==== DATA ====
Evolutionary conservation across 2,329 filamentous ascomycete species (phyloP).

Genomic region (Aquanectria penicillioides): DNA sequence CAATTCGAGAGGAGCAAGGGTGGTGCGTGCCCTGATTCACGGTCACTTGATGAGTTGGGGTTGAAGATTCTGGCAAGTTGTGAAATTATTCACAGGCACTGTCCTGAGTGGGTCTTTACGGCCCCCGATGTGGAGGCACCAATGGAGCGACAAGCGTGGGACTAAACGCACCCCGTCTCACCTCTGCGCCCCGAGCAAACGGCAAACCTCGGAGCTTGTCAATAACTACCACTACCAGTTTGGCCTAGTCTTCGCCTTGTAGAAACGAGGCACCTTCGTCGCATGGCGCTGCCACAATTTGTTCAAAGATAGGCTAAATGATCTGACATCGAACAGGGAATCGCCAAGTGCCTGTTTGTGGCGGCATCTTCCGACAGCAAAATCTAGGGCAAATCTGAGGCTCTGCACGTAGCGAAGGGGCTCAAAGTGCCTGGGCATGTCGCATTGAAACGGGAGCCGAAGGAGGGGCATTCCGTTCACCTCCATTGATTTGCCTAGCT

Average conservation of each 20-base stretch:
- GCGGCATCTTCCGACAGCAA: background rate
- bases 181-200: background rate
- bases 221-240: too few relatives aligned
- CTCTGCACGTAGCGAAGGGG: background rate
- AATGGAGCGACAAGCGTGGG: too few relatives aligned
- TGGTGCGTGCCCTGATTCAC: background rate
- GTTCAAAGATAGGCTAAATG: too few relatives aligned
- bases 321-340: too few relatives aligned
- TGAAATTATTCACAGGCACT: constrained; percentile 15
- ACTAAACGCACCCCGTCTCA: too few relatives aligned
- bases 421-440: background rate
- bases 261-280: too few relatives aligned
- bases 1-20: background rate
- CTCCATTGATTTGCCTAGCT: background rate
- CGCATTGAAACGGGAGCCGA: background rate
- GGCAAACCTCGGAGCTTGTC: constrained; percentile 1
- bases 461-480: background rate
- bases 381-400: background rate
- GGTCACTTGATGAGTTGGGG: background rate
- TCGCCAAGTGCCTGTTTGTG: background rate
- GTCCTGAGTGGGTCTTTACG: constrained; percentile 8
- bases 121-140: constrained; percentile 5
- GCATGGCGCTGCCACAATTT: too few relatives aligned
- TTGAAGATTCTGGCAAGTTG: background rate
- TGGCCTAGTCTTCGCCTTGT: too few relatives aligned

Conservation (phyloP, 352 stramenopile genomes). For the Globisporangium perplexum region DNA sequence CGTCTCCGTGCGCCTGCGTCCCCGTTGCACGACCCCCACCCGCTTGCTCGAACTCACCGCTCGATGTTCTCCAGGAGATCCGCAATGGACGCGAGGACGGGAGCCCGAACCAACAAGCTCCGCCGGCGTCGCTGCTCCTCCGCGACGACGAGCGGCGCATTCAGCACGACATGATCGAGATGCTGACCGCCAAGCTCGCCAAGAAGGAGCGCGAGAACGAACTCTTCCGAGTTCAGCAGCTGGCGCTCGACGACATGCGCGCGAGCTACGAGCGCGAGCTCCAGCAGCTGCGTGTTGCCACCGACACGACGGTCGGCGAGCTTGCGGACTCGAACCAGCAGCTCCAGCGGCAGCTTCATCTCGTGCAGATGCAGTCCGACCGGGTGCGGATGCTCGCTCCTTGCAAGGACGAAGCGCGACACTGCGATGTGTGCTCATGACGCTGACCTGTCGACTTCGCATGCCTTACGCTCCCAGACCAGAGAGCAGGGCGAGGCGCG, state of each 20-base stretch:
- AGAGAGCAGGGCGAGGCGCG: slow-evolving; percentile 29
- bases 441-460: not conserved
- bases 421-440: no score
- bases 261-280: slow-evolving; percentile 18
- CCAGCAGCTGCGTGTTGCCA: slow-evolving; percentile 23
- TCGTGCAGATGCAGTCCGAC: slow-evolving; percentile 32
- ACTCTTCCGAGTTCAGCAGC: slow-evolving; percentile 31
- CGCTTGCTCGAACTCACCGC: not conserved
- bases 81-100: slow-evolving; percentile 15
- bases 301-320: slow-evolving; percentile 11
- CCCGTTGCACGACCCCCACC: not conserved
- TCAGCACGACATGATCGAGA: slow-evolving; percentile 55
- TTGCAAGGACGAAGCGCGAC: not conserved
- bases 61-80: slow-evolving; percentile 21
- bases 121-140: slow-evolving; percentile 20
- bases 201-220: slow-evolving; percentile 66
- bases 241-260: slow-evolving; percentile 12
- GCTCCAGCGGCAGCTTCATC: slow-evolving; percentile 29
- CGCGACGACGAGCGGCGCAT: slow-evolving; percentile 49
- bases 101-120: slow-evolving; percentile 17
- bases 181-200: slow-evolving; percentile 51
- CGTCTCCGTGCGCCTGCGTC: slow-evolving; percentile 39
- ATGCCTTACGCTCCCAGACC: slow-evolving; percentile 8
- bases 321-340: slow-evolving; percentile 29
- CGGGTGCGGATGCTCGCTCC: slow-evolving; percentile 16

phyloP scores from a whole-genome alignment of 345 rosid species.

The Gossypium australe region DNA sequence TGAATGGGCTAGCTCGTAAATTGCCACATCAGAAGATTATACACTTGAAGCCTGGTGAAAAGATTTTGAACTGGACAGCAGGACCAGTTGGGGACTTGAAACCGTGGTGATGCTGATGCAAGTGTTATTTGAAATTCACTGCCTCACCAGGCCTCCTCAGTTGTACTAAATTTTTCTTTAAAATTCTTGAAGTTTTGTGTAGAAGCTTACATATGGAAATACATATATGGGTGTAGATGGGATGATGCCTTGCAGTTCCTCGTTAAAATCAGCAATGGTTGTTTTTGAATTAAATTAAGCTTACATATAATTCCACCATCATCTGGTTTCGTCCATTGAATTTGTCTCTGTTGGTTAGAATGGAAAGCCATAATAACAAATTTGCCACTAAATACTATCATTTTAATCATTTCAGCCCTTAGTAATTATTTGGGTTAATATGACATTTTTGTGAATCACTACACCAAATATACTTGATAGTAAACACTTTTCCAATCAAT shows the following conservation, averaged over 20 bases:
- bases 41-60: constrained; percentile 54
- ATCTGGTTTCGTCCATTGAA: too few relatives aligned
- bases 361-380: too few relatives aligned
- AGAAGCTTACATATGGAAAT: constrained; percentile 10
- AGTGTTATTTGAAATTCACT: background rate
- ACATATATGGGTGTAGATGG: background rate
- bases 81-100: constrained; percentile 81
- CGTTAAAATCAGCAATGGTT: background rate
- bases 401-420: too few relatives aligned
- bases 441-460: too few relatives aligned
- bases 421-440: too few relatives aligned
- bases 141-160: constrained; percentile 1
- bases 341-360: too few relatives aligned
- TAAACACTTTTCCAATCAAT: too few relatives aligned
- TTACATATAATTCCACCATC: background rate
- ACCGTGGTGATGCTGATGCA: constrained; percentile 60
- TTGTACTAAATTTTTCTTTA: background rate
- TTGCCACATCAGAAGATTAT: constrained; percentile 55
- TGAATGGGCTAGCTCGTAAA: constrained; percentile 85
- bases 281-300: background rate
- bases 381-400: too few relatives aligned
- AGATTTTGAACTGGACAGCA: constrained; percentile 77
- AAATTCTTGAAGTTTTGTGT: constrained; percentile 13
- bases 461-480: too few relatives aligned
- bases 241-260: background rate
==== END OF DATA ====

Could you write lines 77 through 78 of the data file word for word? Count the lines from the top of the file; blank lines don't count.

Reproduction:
- bases 381-400: too few relatives aligned
- AGATTTTGAACTGGACAGCA: constrained; percentile 77